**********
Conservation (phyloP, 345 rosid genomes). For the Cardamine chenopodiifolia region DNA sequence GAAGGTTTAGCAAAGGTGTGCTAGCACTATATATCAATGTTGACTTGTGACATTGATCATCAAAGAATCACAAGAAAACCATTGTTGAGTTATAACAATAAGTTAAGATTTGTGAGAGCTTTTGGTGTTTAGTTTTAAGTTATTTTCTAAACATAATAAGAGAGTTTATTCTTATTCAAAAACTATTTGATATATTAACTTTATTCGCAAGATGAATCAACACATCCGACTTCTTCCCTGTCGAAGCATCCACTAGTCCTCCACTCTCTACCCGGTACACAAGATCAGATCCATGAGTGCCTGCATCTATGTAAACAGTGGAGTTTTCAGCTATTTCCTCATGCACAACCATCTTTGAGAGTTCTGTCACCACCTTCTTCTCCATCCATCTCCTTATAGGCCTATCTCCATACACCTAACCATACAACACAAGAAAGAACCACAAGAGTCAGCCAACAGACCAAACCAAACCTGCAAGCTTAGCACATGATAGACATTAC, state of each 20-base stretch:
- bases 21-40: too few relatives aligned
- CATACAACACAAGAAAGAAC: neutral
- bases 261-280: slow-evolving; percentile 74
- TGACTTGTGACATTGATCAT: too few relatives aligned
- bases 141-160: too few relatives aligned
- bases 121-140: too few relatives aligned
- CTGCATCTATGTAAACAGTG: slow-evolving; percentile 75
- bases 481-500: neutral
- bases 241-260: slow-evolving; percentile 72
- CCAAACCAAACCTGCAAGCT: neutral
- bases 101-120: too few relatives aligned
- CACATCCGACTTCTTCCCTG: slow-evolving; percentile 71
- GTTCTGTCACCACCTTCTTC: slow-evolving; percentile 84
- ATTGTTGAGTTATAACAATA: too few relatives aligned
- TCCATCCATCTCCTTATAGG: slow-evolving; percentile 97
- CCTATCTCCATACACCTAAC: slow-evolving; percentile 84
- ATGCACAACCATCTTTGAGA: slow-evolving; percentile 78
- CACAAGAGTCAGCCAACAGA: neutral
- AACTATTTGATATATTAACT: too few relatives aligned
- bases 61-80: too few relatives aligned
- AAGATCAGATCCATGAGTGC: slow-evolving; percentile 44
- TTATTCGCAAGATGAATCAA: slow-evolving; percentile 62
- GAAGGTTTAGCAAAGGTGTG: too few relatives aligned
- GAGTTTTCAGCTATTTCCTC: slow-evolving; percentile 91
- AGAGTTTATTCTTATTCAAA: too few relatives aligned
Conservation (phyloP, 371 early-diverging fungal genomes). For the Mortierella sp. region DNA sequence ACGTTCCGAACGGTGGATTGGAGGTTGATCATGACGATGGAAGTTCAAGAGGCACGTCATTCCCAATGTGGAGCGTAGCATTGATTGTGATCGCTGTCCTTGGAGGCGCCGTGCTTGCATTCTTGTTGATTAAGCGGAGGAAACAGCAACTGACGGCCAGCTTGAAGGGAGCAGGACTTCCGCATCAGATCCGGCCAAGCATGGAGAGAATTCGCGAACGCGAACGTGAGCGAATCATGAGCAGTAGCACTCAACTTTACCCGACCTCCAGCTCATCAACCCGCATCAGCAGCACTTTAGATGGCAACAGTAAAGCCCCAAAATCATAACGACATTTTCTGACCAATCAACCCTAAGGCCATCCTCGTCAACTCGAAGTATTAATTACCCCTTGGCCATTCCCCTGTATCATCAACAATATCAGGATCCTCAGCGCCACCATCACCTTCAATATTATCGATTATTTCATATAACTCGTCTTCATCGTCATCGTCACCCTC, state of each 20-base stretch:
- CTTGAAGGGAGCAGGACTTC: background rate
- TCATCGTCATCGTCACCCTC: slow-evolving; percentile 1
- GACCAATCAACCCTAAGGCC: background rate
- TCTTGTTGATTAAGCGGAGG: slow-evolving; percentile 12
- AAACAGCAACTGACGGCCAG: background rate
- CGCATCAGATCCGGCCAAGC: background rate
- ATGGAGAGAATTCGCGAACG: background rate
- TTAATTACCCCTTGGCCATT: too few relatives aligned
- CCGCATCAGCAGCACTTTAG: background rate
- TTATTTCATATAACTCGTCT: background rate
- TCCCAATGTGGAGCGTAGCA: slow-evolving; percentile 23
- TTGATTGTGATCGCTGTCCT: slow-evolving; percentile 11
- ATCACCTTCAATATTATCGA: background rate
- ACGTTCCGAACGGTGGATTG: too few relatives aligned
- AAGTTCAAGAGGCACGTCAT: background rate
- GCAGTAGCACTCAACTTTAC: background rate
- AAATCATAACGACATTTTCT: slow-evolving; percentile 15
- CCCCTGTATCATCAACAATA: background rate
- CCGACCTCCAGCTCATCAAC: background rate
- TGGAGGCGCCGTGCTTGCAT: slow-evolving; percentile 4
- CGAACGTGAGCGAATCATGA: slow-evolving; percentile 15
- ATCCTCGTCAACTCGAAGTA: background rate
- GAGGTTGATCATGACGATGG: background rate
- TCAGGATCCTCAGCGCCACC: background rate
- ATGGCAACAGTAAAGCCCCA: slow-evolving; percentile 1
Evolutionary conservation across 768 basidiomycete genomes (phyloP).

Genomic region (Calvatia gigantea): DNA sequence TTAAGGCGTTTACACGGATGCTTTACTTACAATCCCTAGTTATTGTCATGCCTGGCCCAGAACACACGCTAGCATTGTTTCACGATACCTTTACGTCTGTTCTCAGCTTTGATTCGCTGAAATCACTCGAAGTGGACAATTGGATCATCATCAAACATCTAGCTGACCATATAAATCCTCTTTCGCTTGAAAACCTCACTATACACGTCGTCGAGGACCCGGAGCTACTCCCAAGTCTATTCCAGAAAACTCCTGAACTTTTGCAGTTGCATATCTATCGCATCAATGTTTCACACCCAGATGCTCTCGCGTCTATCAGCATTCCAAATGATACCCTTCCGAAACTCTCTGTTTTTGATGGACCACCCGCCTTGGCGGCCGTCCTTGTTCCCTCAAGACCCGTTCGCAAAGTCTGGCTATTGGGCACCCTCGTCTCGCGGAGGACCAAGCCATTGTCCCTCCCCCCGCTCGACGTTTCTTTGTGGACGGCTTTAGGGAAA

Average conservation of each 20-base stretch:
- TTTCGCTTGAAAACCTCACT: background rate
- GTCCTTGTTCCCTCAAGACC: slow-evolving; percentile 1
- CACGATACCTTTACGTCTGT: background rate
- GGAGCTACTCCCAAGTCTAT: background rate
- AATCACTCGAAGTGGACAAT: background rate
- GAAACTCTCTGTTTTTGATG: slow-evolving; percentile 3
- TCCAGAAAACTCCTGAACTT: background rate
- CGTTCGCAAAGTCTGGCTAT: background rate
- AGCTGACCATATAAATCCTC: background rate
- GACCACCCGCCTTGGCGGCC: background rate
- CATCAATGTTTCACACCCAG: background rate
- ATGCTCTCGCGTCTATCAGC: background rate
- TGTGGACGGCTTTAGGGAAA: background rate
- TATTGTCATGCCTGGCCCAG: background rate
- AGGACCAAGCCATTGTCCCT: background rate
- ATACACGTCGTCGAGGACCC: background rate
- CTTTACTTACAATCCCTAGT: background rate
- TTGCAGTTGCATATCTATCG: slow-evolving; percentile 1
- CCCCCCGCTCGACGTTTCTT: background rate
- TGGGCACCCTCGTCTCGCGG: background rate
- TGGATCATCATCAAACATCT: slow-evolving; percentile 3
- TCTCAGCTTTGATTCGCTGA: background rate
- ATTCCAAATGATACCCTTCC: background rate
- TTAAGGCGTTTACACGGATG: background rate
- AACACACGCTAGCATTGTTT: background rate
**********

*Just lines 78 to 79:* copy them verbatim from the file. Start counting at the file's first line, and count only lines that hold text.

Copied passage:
- ATTCCAAATGATACCCTTCC: background rate
- TTAAGGCGTTTACACGGATG: background rate